As we rolled the fall program in, I was hoping to hang on to half of my summer clients through the fall and transition them into a three-day program that would allow flexibility with school and more demands being made of their time. In Massachusetts, the fall select hockey teams are almost as popular as high school hockey with just as many games played and often times more. Hockey players during the fall have one practice with a select team. One day is captain’s practice for high school and then they play 2–3 games on the weekends. Trying to squeeze three days of lifting in during the fall can be tough, so I also offer a two-day program for these kids. There are a few kids who come in one day per week as well. We are currently in the middle of fall where I have 30 total clients total—25 high school and middle school kids and five fitness clients. On Sunday afternoons, I also do some off-site work for Canton Youth Hockey. You can see that the slow down is pretty substantial from summer to fall.

The goal is that the leftover cash flow from summer will help carry us through the slower months on top of what we’re able to generate from the present programs. Even though we were able to generate a hell of a lot more business this year, I’m not willing to just hold on for dear life through the winter. Last year, there were mornings where I couldn’t even afford my beloved iced coffee. Every time the first of the month rolled around, I’d have a mild panic attack trying to figure out ways to be creative and pay my bills. Things like driving my car around with the low fuel light on for extended periods of time and skipping meals was the rule, not the exception. This isn’t any way to live, although I think this experience has conditioned me to be able to deal with lean times. Being broke sucks!

Today is October 14, 2010. Last week I interviewed for an assistant coaching job at a more prestigious school that will pay more and also generate more money on the back end in the way of new clients at the facility. Also, I have developed a new program that will be a two-week prep camp for high school hockey tryouts. I figure I will blend my unique skills of on-ice and off-ice work to create a new breed of camp for these kids. Most of the coaches in the area run some type of “conditioning” camp for tryout preparations that are a waste of time. I have some new, fresh ideas that I think will make this camp a success. The expenses associated with this type of camp are pretty low, which means the risk is low. However, I do see this as almost a new stand alone business that has potential for future growth. The worst that can happen is that I will break even with my current sign ups. The best that can happen is that the new cash flow will offset my slow winter at the gym, make a splash with some area parents, and produce steady growth for future on-ice/off-ice combination programs.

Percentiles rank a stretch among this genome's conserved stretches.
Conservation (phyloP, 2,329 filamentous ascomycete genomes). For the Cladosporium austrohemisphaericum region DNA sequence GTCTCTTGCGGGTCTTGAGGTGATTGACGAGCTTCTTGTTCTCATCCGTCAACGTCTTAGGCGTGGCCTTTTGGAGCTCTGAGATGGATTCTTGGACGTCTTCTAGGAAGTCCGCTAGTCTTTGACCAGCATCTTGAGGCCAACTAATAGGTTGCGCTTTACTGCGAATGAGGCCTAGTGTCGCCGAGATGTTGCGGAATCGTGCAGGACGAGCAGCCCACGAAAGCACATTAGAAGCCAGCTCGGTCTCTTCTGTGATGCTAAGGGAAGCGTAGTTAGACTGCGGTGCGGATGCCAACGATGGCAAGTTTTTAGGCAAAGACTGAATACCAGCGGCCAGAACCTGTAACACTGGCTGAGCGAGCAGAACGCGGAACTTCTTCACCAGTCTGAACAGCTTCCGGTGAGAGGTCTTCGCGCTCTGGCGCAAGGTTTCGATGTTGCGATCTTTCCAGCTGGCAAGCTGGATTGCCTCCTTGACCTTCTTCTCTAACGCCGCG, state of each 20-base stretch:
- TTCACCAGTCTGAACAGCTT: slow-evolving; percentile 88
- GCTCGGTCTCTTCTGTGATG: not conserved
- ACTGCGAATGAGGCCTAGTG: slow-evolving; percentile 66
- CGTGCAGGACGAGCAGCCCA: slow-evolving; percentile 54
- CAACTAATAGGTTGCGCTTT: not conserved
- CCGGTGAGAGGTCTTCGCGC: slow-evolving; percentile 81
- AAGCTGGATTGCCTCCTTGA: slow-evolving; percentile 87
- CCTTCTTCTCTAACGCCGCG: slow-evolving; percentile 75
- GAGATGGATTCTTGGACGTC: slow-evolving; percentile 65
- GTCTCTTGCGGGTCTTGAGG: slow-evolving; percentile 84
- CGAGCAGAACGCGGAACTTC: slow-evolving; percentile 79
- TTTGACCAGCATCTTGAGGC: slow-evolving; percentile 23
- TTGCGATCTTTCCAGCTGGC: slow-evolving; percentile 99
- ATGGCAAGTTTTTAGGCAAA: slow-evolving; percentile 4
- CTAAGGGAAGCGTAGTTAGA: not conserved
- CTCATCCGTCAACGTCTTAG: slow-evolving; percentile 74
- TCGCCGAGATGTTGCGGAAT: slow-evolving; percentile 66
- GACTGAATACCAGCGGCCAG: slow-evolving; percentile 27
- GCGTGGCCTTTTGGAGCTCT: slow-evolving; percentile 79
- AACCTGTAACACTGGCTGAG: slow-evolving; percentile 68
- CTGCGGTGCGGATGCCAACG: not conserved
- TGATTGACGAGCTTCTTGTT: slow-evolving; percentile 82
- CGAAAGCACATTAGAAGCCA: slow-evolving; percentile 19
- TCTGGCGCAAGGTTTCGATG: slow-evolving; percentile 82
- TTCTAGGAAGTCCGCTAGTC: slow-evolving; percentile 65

Now from a business standpoint, I also happen to be at the end of my first lease at the new building. I first signed a 20-month lease on my space and that 20 months will be complete on November 1, 2010. We are in the process of negotiating a new lease, which will be more supportive of the business model I’ve chosen. We’re positioning ourselves to sign a three-year lease in the current space with the landlord upgrading some lighting and sprucing the place up a bit. We’re also going to include a clause that allows us out of the lease after two years without penalty in case we need to pursue more space. I think two summers from now, 3000 square feet won’t be able to fulfill our needs (a great problem to have).

Another strategy that I think will pay huge dividends on a financial basis as well as a stress basis is a variable rent rate. This means I will pay less through my slow months and more during my busy months. The landlord was very receptive to this, and I believe it will free me up to spend more time at rinks this winter without worrying about making my rent payments at the gym. I really think this will be a great arrangement. As I prepare for winter 2010, I can rest easy knowing that there will be new cash flow from the new camp business, potentially a new coaching gig (if I don’t get the new one, the old one will be great as well), and lower rent due at the gym.

The biggest factors that have been responsible for our growth have been doing a great job at getting results for the kids, motivating kids to succeed, making kids mentally tougher, and genuinely caring about where these kids are in their lives. By the end of three-month session, most of these kids become my friends and will text or Facebook me questions about the college process, relationship advice, and other stuff they’re going through. When you get to that point with your clients, they wouldn’t even entertain the thought of training somewhere else.